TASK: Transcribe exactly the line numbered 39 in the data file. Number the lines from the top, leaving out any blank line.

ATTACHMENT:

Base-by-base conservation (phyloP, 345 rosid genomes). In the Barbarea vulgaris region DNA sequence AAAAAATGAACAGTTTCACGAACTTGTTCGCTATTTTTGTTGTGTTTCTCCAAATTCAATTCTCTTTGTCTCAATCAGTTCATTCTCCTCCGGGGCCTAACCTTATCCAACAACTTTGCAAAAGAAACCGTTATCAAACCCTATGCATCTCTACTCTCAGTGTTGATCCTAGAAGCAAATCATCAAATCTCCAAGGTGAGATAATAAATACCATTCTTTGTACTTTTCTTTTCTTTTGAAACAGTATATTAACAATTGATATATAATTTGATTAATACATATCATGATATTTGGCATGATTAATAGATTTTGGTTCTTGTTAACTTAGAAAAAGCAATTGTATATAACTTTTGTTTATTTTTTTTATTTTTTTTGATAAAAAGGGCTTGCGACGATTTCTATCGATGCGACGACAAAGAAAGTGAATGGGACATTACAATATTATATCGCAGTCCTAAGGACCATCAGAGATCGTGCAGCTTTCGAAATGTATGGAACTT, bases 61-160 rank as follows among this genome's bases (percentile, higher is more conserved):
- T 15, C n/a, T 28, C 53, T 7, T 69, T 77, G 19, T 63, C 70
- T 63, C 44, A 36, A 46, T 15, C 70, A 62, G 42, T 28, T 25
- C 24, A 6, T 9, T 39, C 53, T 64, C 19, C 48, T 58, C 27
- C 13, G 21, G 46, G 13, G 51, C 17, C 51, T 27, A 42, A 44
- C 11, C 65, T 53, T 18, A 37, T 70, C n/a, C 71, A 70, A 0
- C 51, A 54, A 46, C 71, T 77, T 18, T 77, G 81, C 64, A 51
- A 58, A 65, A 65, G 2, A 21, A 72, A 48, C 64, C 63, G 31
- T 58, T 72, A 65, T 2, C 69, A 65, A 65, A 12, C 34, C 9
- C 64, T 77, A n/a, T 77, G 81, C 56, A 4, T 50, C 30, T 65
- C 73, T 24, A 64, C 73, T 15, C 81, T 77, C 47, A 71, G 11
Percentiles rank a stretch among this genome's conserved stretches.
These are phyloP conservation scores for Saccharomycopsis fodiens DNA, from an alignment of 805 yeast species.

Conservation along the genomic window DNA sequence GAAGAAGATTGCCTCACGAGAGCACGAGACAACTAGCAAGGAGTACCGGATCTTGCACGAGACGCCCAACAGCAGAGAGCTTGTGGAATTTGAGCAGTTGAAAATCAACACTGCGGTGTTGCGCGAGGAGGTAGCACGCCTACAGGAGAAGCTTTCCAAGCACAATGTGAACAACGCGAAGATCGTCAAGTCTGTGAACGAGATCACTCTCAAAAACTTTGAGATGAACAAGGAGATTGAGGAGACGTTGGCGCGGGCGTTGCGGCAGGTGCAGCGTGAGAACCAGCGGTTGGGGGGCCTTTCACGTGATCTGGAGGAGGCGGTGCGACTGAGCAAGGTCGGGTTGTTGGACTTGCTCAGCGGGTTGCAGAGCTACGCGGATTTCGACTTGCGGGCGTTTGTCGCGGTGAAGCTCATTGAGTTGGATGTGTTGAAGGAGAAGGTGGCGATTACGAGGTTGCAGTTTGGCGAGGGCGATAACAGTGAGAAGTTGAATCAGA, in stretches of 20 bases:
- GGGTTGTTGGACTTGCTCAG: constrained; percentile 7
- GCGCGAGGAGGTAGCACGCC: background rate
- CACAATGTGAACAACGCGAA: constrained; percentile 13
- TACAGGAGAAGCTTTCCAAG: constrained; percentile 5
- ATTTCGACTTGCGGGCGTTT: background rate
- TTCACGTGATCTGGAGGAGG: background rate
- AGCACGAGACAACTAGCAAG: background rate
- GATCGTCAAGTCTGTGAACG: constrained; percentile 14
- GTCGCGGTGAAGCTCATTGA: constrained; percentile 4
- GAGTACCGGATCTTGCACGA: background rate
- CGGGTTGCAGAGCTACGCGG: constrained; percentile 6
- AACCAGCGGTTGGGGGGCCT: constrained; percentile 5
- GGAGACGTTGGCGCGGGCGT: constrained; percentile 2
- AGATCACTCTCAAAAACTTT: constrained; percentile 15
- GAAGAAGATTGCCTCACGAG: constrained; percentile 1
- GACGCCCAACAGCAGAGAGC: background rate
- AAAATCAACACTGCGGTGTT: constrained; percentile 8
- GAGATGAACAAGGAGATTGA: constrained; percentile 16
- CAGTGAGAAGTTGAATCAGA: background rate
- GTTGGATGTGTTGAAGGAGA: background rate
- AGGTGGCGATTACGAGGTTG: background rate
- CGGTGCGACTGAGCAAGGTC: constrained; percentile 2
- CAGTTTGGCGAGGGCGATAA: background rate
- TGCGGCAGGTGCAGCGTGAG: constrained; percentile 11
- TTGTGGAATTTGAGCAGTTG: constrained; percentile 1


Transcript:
- TTGTGGAATTTGAGCAGTTG: constrained; percentile 1